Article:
Day 37

My knees were so stiff that I almost fell over trying to manoeuvre myself out of the tent in the morning. Tough climbs up rarely leave my body sore other than generally tiredness, but steep downs take it out on my knees. I was grateful to have a short hiking day, 14km, plus a day off so my body could recover a bit.

As we only had 4 hours of walking, we didn’t set an alarm. We woke about 6.20am when a noisy train passed nearby. I wondered if it was the ‘reggae train’ we had seen going back and forth the last few days!


6.20am was a good lie in but we stayed chatting, warm in our sleeping bags while the sun slowly rose and heated the desert from its chilly night. It swings from extreme heat to extreme cold. We were off by 7 and eager to get to the awaiting shower. After a tough 7 days of hiking, myself and my clothes absolutely stunk. It’s probably a good thing there is no one about to endure it (Gil smells just as bad so doesn’t count).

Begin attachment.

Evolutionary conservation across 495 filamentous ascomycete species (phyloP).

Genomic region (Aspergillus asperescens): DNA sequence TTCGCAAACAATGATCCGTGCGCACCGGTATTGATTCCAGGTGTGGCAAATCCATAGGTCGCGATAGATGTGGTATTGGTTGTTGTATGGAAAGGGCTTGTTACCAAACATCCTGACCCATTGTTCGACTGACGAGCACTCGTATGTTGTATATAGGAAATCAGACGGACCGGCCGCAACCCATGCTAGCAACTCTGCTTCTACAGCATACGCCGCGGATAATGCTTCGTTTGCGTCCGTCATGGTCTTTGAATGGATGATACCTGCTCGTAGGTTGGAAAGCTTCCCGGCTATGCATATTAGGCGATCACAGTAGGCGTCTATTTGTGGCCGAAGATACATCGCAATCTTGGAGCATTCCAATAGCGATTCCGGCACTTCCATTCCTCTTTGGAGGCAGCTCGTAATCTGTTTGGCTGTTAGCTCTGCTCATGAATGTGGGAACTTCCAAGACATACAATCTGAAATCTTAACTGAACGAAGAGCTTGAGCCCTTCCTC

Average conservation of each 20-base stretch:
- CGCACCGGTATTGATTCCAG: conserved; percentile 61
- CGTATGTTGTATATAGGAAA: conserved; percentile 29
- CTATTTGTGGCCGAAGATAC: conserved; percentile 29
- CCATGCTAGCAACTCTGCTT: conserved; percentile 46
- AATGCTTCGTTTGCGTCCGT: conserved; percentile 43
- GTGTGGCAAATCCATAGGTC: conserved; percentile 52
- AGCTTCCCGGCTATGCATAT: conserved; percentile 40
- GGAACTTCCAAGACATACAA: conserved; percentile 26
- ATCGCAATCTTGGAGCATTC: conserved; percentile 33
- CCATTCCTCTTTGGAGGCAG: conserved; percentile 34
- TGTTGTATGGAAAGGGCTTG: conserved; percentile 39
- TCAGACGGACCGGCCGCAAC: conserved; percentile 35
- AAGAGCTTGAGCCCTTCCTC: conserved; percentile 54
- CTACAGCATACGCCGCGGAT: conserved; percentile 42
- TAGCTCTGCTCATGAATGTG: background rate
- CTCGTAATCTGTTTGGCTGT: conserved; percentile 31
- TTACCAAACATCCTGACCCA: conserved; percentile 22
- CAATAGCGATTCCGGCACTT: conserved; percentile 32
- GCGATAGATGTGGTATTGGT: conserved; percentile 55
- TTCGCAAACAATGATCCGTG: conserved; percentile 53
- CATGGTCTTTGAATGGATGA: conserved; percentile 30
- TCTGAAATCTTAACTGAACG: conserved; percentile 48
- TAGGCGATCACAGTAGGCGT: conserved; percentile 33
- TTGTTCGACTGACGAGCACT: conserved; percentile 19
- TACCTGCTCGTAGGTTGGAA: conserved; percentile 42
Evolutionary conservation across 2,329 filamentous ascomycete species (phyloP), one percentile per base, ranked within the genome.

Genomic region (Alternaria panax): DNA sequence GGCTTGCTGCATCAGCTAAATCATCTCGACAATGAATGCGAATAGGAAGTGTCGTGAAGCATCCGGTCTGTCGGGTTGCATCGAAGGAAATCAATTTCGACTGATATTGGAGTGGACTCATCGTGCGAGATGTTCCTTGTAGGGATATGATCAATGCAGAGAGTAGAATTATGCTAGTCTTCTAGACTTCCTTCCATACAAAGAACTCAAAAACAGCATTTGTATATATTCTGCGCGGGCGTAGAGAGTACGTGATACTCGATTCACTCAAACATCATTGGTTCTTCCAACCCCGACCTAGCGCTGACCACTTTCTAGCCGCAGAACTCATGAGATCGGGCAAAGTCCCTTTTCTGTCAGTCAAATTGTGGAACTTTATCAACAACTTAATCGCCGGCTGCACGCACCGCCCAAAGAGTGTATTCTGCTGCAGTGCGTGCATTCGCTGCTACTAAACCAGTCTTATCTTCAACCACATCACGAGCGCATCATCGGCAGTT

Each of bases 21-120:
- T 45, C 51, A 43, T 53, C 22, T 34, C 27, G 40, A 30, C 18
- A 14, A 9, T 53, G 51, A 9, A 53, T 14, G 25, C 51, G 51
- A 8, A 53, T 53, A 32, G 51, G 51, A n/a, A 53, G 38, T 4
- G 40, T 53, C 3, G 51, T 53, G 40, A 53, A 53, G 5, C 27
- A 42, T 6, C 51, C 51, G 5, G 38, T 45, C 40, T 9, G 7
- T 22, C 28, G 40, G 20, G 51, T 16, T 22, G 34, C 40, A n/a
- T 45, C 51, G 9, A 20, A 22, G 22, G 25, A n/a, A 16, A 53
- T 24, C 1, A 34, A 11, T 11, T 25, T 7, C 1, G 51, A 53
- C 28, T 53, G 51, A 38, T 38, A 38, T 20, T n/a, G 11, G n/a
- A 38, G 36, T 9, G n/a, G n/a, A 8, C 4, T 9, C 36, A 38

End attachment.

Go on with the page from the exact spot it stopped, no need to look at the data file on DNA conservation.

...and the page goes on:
The Mars like terrain carried on for a while and we had lots of small hills to climb over. I didn’t mind as long as we didn’t have to tackle that huge mountain ahead of us. We managed to get lost as the trail faded out at one point and used the GPS on our phone to get back on track.



The rocks disappeared and the ground flattered. It was so dry my sinuses were hurting from the lack of moisture and my lips were cracking. It was going to be a seriously hot day.



We passed a section where people had written their names and messages from rocks – literally hundreds of them. I’d always been taught to never move anything in the natural world. The rocks are the homes of the creatures that live here and the land has a natural system that should be left as we find it. In my eyes, this is just graffiti.